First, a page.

The Yale football team will kick off the 2017 season on Saturday with perhaps its toughest opponent on its entire 2017 schedule.
A year after Lehigh (0–2, 0–0 Patriot) clobbered the Bulldogs (0–0, 0–0 Ivy) in a 63–35 shootout at the Yale Bowl, the Elis will look for redemption against the defending Patriot League Champions at Goodman Stadium in Bethlehem, Pennsylvania. Yale’s offense will look to attack a vulnerable Mountain Hawk defense which has struggled in its first two games of 2017, while the Bulldogs’ revamped defensive secondary will attempt to slow a dynamic offense that returns eight starters from last year.
“We are coming out of the preseason with a very formidable opponent,” head coach Tony Reno said. “Lehigh is a national playoff team, a perennial Patriot League power … [and] their same offense that led them to the national playoffs last year is going to be lining up against us on Saturday. It’s going to be a great challenge for us.”
In the blowout loss last October, Lehigh backup quarterback Brad Mayes stepped in for an injured Nick Shafnisky and threw for 524 and six touchdowns in one of the program’s most prolific offensive performances. As a starter this year, Mayes has directed his offense through the air, throwing for 740 total yards in two nonconference losses to Villanova and Monmouth.
The high-octane Mountain Hawk offense returned many of its key players, including star receiver Troy Pelletier. By every measure, the now-senior was one of the best players in the Football Championship Subdivision last year; in addition to leading the Patriot League in receptions and receiving yards, he was named a third-team All-American by the Associated Press and a finalist for the Walter Payton Award, given to the most outstanding offensive player in the FCS.
Pelletier also compiled a career performance against an under equipped Bulldog secondary last year, catching 13 balls for 212 yards and three touchdowns. While he may be uncoverable by most standards, Yale will put itself in a much better position to win if it can limit the receiver’s game-breaking plays, such as his 50-yard touchdown in the first quarter last season.
On paper, Yale is much less vulnerable in the secondary than in 2016. After fielding an inexperienced secondary consisting of cornerback Jaelin Alburg ’20 and special-teams regular Andrew Johnson ’18 in their last meeting against the Mountain Hawks, the Bulldogs will instead rely on captain and cornerback Spencer Rymiszewski ’18 and cornerback Marquise Peggs ’19 at the top of their depth chart in 2017.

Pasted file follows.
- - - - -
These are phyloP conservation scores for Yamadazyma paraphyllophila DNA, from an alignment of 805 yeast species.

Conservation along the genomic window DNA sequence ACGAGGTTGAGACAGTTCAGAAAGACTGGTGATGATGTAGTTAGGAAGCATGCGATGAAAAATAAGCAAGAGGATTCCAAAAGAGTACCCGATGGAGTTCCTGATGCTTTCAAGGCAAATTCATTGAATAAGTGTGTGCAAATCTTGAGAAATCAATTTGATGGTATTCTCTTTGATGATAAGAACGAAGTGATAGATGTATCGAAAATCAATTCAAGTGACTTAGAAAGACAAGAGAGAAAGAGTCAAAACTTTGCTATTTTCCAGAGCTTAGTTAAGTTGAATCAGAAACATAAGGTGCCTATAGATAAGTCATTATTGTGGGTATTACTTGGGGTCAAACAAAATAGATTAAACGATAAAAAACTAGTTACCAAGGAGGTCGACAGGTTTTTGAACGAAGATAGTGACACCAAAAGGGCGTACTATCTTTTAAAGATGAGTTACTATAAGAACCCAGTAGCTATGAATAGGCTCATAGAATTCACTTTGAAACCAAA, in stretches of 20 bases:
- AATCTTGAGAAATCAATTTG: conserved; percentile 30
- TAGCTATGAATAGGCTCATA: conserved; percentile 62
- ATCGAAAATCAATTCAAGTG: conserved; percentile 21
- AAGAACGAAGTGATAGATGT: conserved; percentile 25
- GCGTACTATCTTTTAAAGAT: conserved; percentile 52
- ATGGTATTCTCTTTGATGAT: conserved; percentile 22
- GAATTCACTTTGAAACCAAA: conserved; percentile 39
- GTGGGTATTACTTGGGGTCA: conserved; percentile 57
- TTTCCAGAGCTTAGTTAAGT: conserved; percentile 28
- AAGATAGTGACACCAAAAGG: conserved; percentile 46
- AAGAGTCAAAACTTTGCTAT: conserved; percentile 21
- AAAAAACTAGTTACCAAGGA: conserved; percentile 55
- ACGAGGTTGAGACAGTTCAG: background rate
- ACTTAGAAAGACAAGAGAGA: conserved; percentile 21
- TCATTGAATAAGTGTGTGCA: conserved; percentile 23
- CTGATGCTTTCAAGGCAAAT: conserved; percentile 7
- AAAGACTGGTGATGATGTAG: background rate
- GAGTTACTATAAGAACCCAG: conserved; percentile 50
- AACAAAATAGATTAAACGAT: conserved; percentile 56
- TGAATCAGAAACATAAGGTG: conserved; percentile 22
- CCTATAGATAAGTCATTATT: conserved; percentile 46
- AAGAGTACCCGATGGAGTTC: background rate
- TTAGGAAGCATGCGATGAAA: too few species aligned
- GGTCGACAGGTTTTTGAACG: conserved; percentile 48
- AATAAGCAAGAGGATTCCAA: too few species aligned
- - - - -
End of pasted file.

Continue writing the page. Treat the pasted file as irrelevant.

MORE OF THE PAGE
Yale’s trio of safeties — Hayden Carlson ’18, Foye Oluokun ’18 and Jason Alessi ’18 — will also look to improve upon last year’s performance against the Lehigh passing attack. While Reno lauded their versatility and their ability to line up all over the formation, the seniors will certainly be needed as safety valves on Saturday against an offense that frequently showcases its vertical passing attack.
“We’re definitely anxious to step out onto the field Week 1,” Rymiszewski said. “It’s definitely tough to watch [Lehigh’s] first couple games in those first two weeks [and not be able to play] … so we’re just itching for Week 1.”
Offensively, Yale will enjoy more breathing room against a fallible Mountain Hawk defense. Lehigh’s unit allowed Yale’s second-highest point output of the season last year and is perhaps even more vulnerable after losing multiple starters, including three starting linebackers from a season ago.
In two games this year, Lehigh has surrendered 617 total rushing yards to the Wildcats and Hawks. This bodes well for the Eli offense, which has had success running on the Mountain Hawks in the past; running back Deshawn Salter ’18, who was named the Week 1 starter after running back Alan Lamar ’20 suffered a season-ending injury, tallied 151 yards on just 15 attempts in last year’s contest. The senior exploded for an even more prolific game in the teams’ 2015 matchup, rushing for two touchdowns and a 233 yards — just two shy of the program’s all-time best by a sophomore — in a 27–12 victory.
Though past statistics suggest that Yale’s offensive strength will most likely come from its run game, the Bulldogs will also take opportunities to game test a new-look offense to start their season. Quarterback Kurt Rawlings ’20 and a rejuvenated receiving corps will take on a Lehigh defense which has allowed just 206.5 passing yards per game this season. After starting the final four games of the 2016 season, Rawlings will get his first significant look at imposing nonconference competition to start his sophomore season.
“Being able to go in and have two weeks rather than [against] most teams [when] we only get to prepare for one week [has been a plus],” Rawlings said. “Having two weeks to be able to study up and almost know what they’re going to be showing and doing, is certainly going to help us. … They beat us last season, but I’m really excited. I think we’re going to do pretty good against them.”
Yale returns its three leading pass catchers from the Lehigh game last season in wideouts Christopher Williams-Lopez ’18, Michael Siragusa ’18 and Reed Klubnik ’20. Yale could also get a boost on special teams against Lehigh, as Alessi ran a punt back 82 yards for a score in last October’s contest.
Kickoff in Bethlehem is set for 12:30 p.m. on Saturday.
Joey Kamm contributed reporting.
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